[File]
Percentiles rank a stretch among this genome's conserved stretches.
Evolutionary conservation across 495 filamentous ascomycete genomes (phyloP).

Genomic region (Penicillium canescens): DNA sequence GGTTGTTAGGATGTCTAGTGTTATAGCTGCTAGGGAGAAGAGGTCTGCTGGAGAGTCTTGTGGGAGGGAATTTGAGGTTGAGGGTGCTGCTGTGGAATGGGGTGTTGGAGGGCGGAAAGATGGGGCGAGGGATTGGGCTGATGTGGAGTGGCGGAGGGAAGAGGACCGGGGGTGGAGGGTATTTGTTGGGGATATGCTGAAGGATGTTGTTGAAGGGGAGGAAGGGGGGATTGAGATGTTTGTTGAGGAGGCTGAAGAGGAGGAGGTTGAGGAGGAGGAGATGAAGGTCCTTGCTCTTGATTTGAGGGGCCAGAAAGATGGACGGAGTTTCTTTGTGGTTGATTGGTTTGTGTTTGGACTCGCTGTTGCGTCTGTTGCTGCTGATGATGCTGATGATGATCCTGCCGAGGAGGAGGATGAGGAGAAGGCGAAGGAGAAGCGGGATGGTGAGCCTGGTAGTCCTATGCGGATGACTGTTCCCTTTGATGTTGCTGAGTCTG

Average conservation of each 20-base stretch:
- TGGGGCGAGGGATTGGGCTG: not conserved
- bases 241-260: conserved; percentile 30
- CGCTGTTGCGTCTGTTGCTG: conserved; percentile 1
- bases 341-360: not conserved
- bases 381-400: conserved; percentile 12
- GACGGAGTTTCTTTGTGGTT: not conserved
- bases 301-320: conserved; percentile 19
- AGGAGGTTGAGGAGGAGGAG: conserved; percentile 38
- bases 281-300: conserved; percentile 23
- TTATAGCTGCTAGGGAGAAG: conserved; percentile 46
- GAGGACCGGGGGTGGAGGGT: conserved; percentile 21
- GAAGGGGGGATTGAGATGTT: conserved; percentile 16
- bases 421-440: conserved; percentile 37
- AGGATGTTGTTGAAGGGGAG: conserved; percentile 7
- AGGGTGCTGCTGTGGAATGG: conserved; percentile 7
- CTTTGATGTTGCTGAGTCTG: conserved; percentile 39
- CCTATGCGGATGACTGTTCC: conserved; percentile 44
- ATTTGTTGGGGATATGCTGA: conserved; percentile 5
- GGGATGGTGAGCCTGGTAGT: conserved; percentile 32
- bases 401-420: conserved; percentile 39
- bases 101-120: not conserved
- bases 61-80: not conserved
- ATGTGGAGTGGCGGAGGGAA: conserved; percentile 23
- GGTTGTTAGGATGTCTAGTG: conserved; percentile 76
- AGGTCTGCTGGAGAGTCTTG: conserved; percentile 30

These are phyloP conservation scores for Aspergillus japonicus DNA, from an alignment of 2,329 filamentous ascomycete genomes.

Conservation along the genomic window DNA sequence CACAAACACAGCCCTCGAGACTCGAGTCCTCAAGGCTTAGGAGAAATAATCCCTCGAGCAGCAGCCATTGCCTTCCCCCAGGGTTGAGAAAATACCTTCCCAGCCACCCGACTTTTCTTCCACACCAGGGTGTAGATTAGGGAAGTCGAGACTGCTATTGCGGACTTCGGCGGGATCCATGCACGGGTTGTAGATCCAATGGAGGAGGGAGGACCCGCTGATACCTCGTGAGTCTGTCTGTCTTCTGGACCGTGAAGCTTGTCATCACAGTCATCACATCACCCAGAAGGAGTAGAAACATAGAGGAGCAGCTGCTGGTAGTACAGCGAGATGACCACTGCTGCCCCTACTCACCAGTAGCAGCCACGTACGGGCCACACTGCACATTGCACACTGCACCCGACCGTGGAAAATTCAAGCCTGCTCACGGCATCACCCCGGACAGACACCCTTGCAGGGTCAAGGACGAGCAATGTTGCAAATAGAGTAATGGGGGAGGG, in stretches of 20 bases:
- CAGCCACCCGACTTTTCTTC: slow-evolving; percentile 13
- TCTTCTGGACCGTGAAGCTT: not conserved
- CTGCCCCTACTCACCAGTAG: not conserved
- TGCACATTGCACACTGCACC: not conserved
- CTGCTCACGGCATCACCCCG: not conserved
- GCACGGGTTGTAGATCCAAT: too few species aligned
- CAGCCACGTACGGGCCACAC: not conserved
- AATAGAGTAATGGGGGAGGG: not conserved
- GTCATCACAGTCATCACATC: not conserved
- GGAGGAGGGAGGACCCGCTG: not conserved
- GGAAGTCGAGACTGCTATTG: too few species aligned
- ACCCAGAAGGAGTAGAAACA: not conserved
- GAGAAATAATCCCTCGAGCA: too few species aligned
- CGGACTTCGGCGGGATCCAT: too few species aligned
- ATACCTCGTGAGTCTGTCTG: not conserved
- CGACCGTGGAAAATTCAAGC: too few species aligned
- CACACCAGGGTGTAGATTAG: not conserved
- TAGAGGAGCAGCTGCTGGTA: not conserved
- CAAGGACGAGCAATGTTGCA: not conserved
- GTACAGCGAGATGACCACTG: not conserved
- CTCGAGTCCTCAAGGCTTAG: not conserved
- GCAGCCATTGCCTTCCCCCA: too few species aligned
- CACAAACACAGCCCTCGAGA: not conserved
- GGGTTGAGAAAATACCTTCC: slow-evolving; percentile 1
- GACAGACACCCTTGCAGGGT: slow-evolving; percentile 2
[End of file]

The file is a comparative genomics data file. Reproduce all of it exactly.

Percentiles rank a stretch among this genome's conserved stretches.
Evolutionary conservation across 495 filamentous ascomycete genomes (phyloP).

Genomic region (Penicillium canescens): DNA sequence GGTTGTTAGGATGTCTAGTGTTATAGCTGCTAGGGAGAAGAGGTCTGCTGGAGAGTCTTGTGGGAGGGAATTTGAGGTTGAGGGTGCTGCTGTGGAATGGGGTGTTGGAGGGCGGAAAGATGGGGCGAGGGATTGGGCTGATGTGGAGTGGCGGAGGGAAGAGGACCGGGGGTGGAGGGTATTTGTTGGGGATATGCTGAAGGATGTTGTTGAAGGGGAGGAAGGGGGGATTGAGATGTTTGTTGAGGAGGCTGAAGAGGAGGAGGTTGAGGAGGAGGAGATGAAGGTCCTTGCTCTTGATTTGAGGGGCCAGAAAGATGGACGGAGTTTCTTTGTGGTTGATTGGTTTGTGTTTGGACTCGCTGTTGCGTCTGTTGCTGCTGATGATGCTGATGATGATCCTGCCGAGGAGGAGGATGAGGAGAAGGCGAAGGAGAAGCGGGATGGTGAGCCTGGTAGTCCTATGCGGATGACTGTTCCCTTTGATGTTGCTGAGTCTG

Average conservation of each 20-base stretch:
- TGGGGCGAGGGATTGGGCTG: not conserved
- bases 241-260: conserved; percentile 30
- CGCTGTTGCGTCTGTTGCTG: conserved; percentile 1
- bases 341-360: not conserved
- bases 381-400: conserved; percentile 12
- GACGGAGTTTCTTTGTGGTT: not conserved
- bases 301-320: conserved; percentile 19
- AGGAGGTTGAGGAGGAGGAG: conserved; percentile 38
- bases 281-300: conserved; percentile 23
- TTATAGCTGCTAGGGAGAAG: conserved; percentile 46
- GAGGACCGGGGGTGGAGGGT: conserved; percentile 21
- GAAGGGGGGATTGAGATGTT: conserved; percentile 16
- bases 421-440: conserved; percentile 37
- AGGATGTTGTTGAAGGGGAG: conserved; percentile 7
- AGGGTGCTGCTGTGGAATGG: conserved; percentile 7
- CTTTGATGTTGCTGAGTCTG: conserved; percentile 39
- CCTATGCGGATGACTGTTCC: conserved; percentile 44
- ATTTGTTGGGGATATGCTGA: conserved; percentile 5
- GGGATGGTGAGCCTGGTAGT: conserved; percentile 32
- bases 401-420: conserved; percentile 39
- bases 101-120: not conserved
- bases 61-80: not conserved
- ATGTGGAGTGGCGGAGGGAA: conserved; percentile 23
- GGTTGTTAGGATGTCTAGTG: conserved; percentile 76
- AGGTCTGCTGGAGAGTCTTG: conserved; percentile 30

These are phyloP conservation scores for Aspergillus japonicus DNA, from an alignment of 2,329 filamentous ascomycete genomes.

Conservation along the genomic window DNA sequence CACAAACACAGCCCTCGAGACTCGAGTCCTCAAGGCTTAGGAGAAATAATCCCTCGAGCAGCAGCCATTGCCTTCCCCCAGGGTTGAGAAAATACCTTCCCAGCCACCCGACTTTTCTTCCACACCAGGGTGTAGATTAGGGAAGTCGAGACTGCTATTGCGGACTTCGGCGGGATCCATGCACGGGTTGTAGATCCAATGGAGGAGGGAGGACCCGCTGATACCTCGTGAGTCTGTCTGTCTTCTGGACCGTGAAGCTTGTCATCACAGTCATCACATCACCCAGAAGGAGTAGAAACATAGAGGAGCAGCTGCTGGTAGTACAGCGAGATGACCACTGCTGCCCCTACTCACCAGTAGCAGCCACGTACGGGCCACACTGCACATTGCACACTGCACCCGACCGTGGAAAATTCAAGCCTGCTCACGGCATCACCCCGGACAGACACCCTTGCAGGGTCAAGGACGAGCAATGTTGCAAATAGAGTAATGGGGGAGGG, in stretches of 20 bases:
- CAGCCACCCGACTTTTCTTC: slow-evolving; percentile 13
- TCTTCTGGACCGTGAAGCTT: not conserved
- CTGCCCCTACTCACCAGTAG: not conserved
- TGCACATTGCACACTGCACC: not conserved
- CTGCTCACGGCATCACCCCG: not conserved
- GCACGGGTTGTAGATCCAAT: too few species aligned
- CAGCCACGTACGGGCCACAC: not conserved
- AATAGAGTAATGGGGGAGGG: not conserved
- GTCATCACAGTCATCACATC: not conserved
- GGAGGAGGGAGGACCCGCTG: not conserved
- GGAAGTCGAGACTGCTATTG: too few species aligned
- ACCCAGAAGGAGTAGAAACA: not conserved
- GAGAAATAATCCCTCGAGCA: too few species aligned
- CGGACTTCGGCGGGATCCAT: too few species aligned
- ATACCTCGTGAGTCTGTCTG: not conserved
- CGACCGTGGAAAATTCAAGC: too few species aligned
- CACACCAGGGTGTAGATTAG: not conserved
- TAGAGGAGCAGCTGCTGGTA: not conserved
- CAAGGACGAGCAATGTTGCA: not conserved
- GTACAGCGAGATGACCACTG: not conserved
- CTCGAGTCCTCAAGGCTTAG: not conserved
- GCAGCCATTGCCTTCCCCCA: too few species aligned
- CACAAACACAGCCCTCGAGA: not conserved
- GGGTTGAGAAAATACCTTCC: slow-evolving; percentile 1
- GACAGACACCCTTGCAGGGT: slow-evolving; percentile 2